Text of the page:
We chose this image of housing affordability to emphasize that very location-specific solutions to this persistent community development issue are possible. This is a Make a Difference Foundation house in the lower 9th ward of post-Katrina New Orleans. The challenge is to fit your climate, environment, and vernacular architecture into homes available at modest cost compared to wages in your city.
Housing affordability consists of a good balance between the cost of housing and the incomes of the people who live in an area.
Unfortunately, this concept does not have a good reputation in many communities. The term "low-income housing" is used as a pejorative, and that is why you may experience the rise of synonyms or similar concepts, such as workforce housing and now the newer term attainable housing.
No neighborhood wants to accept a large low-income development, and unfortunately many jurisdictions do not even want to allow housing types that their own teachers and police can purchase or rent.
Often higher-income or more exclusive communities must resort to a form of incentive or regulation known as inclusionary zoning, which may provide bonus quantities of development in return for providing housing affordability for needed workers in a community, or even require inclusion of more affordable units when market-rate housing is developed. We are big fans of inclusionary zoning, both in terms of helping to provide more housing for lower income and young residents and as a major part of the strategy to bring greater racial equity into the housing market.
When it comes to even lower-income people, the tree-lined street communities get absolutely crazy. Common fears are that low-income residents bring crime, boorishness, lack of upkeep, clunker cars, and their low-income friends to the neighborhood. There is a widespread notion that housing affordability makes a slum, and the neighborhood that will look even worse after a few years.
Regardless of how they frame it, people fear that attention to housing affordability might have a negative effect on their own property values or the social stability of the neighborhood. Our answer to that is short but important: If you mix incomes rather than concentrate all of the lower priced housing units in one place, you will see little to no impact on real estate values and social cohesiveness.
While we are not really addressing housing for seniors specifically in this article, thinking we will write a separate one, even this housing faces many obstacles. For instance, see our answer to a compassionate site visitor's question about how to get more fixed income housing built.
What is affordable to one household definitely isn't possible for another. What is reasonably adequate housing in one nation, culture, and climate may be considered woefully inadequate where the range of incomes is different and the weather unforgiving.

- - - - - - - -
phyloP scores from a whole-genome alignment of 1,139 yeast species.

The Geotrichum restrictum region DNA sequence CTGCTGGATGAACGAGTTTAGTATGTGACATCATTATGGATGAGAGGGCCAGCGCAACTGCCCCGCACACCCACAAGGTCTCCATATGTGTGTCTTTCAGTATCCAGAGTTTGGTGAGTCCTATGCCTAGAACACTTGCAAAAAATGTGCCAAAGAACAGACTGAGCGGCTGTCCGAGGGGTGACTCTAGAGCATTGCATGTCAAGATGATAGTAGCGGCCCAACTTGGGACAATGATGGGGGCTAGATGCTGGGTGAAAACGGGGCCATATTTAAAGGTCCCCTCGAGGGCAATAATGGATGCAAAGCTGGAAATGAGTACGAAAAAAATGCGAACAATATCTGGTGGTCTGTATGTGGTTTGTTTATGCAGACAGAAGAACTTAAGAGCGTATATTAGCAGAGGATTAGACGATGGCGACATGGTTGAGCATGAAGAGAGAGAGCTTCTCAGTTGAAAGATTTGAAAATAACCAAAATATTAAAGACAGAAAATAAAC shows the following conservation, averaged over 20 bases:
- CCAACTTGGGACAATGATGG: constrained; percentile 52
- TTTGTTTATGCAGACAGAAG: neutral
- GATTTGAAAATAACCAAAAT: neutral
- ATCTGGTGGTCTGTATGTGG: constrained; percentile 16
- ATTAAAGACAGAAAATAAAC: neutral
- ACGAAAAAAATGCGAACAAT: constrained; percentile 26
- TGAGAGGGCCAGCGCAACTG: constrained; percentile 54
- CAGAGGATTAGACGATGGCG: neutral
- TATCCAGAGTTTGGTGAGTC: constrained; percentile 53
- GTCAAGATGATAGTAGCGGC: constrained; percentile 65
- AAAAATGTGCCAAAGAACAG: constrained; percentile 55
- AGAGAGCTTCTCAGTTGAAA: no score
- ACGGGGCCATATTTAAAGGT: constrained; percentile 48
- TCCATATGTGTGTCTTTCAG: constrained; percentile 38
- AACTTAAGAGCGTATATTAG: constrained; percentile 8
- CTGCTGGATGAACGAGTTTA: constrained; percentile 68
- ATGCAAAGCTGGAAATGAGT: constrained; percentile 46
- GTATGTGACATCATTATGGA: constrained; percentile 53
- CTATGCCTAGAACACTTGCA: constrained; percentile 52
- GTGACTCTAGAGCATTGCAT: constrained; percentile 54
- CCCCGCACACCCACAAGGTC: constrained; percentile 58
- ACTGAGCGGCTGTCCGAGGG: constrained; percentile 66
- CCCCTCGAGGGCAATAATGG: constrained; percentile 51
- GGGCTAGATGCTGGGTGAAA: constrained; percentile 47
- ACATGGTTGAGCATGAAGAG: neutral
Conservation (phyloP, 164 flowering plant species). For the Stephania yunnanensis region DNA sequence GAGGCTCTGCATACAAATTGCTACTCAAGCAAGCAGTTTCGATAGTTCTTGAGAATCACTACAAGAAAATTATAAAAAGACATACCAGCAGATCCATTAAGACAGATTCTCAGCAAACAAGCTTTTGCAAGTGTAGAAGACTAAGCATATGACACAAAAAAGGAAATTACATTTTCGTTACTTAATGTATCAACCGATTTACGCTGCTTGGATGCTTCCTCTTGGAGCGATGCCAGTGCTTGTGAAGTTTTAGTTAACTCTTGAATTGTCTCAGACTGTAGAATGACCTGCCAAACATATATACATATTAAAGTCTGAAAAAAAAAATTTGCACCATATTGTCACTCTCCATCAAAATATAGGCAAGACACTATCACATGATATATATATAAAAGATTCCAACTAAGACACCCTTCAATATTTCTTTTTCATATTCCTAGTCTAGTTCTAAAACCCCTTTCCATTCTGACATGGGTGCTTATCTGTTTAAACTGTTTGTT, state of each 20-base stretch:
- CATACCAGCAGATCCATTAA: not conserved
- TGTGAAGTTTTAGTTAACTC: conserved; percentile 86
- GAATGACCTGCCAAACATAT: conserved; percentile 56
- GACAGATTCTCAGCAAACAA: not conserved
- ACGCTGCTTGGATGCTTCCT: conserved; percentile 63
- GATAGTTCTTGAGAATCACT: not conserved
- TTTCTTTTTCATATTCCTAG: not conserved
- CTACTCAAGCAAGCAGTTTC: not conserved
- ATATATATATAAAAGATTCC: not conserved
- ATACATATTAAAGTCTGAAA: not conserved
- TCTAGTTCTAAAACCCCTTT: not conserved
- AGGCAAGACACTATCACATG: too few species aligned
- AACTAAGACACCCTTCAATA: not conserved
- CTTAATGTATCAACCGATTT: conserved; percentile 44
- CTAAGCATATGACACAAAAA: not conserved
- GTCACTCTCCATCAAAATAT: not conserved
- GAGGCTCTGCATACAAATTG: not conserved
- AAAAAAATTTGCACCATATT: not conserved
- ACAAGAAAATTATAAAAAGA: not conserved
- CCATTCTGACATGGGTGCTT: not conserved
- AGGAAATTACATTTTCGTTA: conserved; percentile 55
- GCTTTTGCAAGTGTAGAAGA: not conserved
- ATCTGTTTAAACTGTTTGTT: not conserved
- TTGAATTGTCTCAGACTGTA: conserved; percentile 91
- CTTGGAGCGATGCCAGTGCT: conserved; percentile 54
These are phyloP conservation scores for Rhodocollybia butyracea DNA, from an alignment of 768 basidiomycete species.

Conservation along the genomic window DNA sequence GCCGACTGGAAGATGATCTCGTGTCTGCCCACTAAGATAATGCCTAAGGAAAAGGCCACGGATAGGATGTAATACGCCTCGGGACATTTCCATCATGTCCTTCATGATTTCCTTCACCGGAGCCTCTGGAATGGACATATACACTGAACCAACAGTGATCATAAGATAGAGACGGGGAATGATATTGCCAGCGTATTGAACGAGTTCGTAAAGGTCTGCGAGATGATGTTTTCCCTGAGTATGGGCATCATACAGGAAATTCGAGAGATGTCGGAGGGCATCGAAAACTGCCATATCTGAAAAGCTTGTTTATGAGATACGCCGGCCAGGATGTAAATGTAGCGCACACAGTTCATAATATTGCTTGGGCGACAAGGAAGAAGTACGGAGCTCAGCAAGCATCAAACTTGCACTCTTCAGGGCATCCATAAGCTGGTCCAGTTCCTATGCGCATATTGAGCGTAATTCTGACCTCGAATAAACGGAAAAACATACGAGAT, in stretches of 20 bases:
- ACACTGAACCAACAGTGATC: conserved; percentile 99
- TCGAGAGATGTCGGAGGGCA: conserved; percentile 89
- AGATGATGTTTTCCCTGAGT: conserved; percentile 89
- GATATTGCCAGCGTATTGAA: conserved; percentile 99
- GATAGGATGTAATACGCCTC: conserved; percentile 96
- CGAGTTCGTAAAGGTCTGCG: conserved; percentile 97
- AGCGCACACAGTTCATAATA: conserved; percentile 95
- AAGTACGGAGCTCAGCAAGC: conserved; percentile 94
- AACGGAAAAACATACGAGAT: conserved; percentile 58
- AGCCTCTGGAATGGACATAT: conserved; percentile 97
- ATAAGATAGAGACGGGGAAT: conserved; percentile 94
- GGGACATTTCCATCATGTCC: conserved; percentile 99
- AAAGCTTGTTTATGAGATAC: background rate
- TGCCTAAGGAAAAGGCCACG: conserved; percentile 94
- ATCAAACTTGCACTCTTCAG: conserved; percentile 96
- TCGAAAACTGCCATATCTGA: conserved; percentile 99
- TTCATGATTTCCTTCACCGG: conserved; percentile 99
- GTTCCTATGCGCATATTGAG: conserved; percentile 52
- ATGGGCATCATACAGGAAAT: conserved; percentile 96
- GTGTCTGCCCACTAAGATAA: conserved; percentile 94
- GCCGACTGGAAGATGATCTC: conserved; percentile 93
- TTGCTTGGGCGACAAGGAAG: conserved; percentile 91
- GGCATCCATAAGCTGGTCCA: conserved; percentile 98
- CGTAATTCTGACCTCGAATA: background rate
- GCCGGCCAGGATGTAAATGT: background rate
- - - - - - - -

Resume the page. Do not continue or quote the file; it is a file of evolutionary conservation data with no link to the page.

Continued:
Let's deal with terminology a little more. Low-income housing is relatively easy to
define in the U.S. because there are federal standards for eligibility. The Census
Bureau defines the poverty line according to household size. So when we
speak narrowly about low-income housing, that's easy to figure out, at
least in the United States. If you need detailed definitions, see Shelterforce's excellent chart on affordable housing terms.
Commendably, now we've begun to think more broadly in terms of housing affordability by comparing housing cost to the ability of the people who live in that town or city to pay.
In mortgage lending practice, the percentage of income that the non-poor could allocate to housing had climbed up to 38% in some quarters before the recent financial debacle. Among those who brought on this mess, the percentage rose to whatever a borrower thought he, she, or they could afford.
From a community perspective, though, it's possible to calculate whether there is a mismatch between the cost of housing and the wages paid by locally available jobs. Use Census Data, Bureau of Labor Statistics data, major employer survey information, and Realtor® and apartment advertising data to compare the two.
The tough part from a public policy perspective is planning an effective program after you know the answer to whether your town, small or medium-sized city, or your portion of the metropolitan area offers adequate housing affordability.
A few of you might be saying, "Oh, we could only wish for the problem of not enough affordable housing. Rents are low, and people can't pay much for owner-occupied housing." If there's a more than adequate supply of affordable housing, you have three options:
If people can afford more than they are paying, they probably would appreciate the opportunity for energy conservation improvements that would save them money in the long run but require a capital investment in the short run. Incentivizing such upgrades would be a wise public policy.
Perhaps other policy changes to keep housing in your area generally competitive with housing throughout the nation would be in order. Every city and town now needs an economic development strategy in case their principal employer(s) leave town.
Part of your economic development strategy should be an attractive range of housing options. So even if your current population is satisfied with under-spending on housing, the people you're trying to attract to provide jobs in your community may not be.
So if you're in an area where there are no privacy fences, paved driveways, street trees, garages, rental housing, one-floor housing appealing to the older adults you'll eventually have, or houses large enough for young families and their mounds of toys and stuff, you should probably explore incentives to inspire builders to move in those directions.